Pain Under the Sits Bone and Hamstring Strains

pelvic floor exercises

Join me on a body adventure!

I was thinking back to a patient from one of my internships during PT school in 2004. She had pain on her ischial tuberosity (sits bone), probably from an old hamstring strain, but she didn’t remember the cause (vaguely remembers an ache after a tennis match). It got worse with prolonged sitting, and car trips were pure agony. I think I helped her some, but I didn’t fix her. Looking back now, armed with loads more experience and education, I think I could have crushed it if I saw her today. Hindsight. LOL!

Back then I released the area on and around the ischial tuberosity and worked the entire length of the hamstrings looking for trigger points. A little hands-on work can be really helpful for getting an area to let go and heal! Then I had her do the standard bridges, planks, and clams… but treatment was mostly centered around manual work that made her feel better short term, but it didn’t hold.

Chronic hamstring strains need manual work, but they often need a multifaceted approach to fully resolve. You may need to release your pelvic floor or tightness in the deep hip rotators as well, both can change the dynamics of the hamstrings. (My personal opinion.) When there is tightness in the deep hip external rotator and/or pelvic floor it pulls the hip into a more tucked position when you sit, which feels like you are sitting on a layer of flesh over the ischial tuberosity instead of sitting on the bony ischial tuberosity itself. It’s a common description I hear from anyone complaining of an ache or tenderness deep in the hip or suffering from a chronic hamstring strain. They feel uneven when they sit.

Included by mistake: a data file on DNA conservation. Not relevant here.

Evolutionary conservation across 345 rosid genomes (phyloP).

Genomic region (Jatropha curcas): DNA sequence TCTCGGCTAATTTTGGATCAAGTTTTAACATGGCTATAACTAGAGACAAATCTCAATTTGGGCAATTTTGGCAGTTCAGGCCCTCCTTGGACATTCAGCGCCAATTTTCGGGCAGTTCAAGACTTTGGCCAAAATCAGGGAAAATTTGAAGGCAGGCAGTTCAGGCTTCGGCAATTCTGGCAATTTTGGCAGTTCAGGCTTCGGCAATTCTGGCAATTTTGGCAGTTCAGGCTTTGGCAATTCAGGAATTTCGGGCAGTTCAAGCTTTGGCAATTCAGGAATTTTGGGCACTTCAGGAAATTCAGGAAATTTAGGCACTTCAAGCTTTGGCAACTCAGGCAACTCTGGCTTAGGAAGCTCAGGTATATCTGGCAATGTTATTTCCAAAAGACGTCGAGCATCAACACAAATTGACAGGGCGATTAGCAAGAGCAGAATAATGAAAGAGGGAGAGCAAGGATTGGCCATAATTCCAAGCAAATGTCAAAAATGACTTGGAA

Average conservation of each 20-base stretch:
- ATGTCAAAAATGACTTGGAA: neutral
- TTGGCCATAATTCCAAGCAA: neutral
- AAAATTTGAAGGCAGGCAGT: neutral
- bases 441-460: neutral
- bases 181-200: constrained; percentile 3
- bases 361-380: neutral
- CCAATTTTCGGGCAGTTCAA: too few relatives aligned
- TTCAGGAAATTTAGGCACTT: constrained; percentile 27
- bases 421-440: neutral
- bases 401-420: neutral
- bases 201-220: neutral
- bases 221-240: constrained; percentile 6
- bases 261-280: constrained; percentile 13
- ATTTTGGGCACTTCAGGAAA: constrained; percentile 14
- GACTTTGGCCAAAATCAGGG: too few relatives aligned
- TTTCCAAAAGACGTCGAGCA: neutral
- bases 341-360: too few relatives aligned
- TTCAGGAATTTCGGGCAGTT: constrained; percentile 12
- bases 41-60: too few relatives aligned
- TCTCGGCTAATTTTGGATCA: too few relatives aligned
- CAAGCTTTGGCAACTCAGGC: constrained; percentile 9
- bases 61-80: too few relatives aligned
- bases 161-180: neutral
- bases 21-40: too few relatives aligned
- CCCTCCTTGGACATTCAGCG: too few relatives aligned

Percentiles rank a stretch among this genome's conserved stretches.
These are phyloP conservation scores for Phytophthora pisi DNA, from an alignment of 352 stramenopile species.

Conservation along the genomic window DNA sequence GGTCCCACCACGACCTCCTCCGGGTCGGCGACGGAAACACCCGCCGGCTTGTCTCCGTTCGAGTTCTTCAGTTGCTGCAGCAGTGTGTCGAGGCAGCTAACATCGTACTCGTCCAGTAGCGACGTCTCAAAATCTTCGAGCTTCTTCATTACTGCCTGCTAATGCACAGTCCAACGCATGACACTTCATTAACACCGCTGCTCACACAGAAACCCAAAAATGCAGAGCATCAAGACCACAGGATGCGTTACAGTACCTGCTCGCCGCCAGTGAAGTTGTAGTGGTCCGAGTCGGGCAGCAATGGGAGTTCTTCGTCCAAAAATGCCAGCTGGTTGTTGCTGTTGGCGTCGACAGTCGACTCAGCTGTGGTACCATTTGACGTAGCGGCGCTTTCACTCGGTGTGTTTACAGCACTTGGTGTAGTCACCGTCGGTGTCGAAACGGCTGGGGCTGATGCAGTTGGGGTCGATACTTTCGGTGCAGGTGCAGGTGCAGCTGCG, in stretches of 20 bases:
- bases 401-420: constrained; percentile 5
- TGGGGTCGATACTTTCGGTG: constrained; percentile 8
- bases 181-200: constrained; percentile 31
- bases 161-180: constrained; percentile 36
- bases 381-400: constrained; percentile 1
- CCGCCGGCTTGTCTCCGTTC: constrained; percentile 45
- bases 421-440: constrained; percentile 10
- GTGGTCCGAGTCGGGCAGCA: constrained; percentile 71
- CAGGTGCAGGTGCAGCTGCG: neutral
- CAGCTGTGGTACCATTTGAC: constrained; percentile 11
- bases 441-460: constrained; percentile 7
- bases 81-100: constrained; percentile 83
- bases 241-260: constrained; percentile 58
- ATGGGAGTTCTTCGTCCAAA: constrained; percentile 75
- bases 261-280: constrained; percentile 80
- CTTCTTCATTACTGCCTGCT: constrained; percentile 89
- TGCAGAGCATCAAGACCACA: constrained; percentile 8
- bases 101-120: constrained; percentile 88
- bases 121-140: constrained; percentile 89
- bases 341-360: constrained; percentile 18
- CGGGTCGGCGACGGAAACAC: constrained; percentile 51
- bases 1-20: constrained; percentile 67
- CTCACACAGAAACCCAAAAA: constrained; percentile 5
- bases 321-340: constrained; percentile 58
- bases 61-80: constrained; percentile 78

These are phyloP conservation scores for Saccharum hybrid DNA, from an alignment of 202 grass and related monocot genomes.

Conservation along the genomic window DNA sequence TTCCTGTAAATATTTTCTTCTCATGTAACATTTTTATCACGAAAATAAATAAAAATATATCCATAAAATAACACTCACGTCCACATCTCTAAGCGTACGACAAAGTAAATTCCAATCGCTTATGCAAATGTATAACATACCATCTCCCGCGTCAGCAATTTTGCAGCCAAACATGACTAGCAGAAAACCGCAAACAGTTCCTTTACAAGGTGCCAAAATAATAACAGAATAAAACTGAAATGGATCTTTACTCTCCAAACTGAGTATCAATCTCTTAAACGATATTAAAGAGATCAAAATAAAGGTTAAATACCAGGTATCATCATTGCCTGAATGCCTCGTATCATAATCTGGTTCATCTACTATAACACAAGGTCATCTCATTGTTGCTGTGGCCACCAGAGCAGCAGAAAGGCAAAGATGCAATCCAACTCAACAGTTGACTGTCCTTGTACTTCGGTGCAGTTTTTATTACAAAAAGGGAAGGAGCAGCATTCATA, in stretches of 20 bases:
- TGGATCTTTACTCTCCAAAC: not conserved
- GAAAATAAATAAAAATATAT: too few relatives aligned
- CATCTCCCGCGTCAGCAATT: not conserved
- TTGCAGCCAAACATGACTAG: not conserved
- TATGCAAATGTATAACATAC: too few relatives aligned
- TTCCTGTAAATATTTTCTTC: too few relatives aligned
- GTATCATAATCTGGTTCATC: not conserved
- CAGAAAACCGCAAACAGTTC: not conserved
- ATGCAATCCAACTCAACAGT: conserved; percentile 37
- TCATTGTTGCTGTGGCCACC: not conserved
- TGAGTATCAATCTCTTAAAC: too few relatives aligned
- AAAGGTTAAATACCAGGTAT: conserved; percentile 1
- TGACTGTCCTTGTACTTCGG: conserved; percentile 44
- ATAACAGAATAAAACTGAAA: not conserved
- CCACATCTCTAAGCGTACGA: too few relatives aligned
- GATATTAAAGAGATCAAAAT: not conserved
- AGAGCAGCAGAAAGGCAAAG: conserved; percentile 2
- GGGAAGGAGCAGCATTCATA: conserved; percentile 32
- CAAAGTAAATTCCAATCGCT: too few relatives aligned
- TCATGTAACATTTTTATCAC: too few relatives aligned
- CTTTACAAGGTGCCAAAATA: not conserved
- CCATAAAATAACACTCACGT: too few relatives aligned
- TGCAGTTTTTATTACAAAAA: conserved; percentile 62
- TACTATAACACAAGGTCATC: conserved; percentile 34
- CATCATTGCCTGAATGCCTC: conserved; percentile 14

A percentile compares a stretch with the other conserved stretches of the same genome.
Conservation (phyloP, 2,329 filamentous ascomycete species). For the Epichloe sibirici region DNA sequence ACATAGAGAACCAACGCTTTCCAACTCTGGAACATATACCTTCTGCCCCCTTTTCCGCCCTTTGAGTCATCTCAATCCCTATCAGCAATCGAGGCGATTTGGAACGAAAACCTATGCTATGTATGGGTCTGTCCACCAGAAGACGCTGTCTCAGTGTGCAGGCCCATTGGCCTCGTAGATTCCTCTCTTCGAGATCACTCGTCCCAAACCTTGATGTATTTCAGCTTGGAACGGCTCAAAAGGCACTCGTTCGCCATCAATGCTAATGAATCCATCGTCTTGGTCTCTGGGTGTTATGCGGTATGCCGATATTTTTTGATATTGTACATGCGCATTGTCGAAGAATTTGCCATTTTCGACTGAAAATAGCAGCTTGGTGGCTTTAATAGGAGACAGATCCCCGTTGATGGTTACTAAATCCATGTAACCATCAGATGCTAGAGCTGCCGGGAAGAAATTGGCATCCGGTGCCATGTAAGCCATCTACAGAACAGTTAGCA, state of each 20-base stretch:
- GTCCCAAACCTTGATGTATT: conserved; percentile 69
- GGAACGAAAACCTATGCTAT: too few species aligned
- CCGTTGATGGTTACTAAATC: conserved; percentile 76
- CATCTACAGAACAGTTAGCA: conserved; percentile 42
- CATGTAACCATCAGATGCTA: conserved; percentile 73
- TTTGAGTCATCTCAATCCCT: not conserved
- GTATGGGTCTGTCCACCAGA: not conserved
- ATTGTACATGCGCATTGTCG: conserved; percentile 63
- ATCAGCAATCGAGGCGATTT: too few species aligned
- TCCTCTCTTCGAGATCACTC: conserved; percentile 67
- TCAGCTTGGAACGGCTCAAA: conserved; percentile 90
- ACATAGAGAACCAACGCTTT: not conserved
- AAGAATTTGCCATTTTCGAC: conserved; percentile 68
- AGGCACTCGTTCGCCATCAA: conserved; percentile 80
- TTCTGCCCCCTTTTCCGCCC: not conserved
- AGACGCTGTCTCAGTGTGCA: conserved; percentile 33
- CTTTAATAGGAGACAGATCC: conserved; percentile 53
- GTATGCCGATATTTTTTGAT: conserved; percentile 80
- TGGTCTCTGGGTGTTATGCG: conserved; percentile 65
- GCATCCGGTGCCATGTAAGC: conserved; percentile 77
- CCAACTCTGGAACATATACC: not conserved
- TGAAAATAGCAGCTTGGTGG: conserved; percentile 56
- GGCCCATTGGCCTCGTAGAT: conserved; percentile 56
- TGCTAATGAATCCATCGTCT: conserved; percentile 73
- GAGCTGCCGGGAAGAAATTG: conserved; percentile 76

Some people need more hamstring loading to get better. For that group, we’re going to be tackling eccentric training and lengthening the hamstring muscle.1 I like to start easy by having the patient lie face down, with their knee bent and resist me bringing their foot down to the table, then I have them stand and lean over a treatment table resisting me bringing their hip into flexion (leg toward the floor from extension). You could also add the knee component to that, but at some point, I just need more hands. I’ll have patients hook a band around something at home so they can resist by themselves. Having a rehab partner is even better. Eccentric hamstring work is not easy to set up. I find things like bridges are just not hard enough in the eccentric phase to really have much effect on their hamstring. That said, negative bridges are pretty awesome! But they are a bit advanced, as are Nordic hamstring curls. They end up being two of my favorite go-to exercises for higher level patients.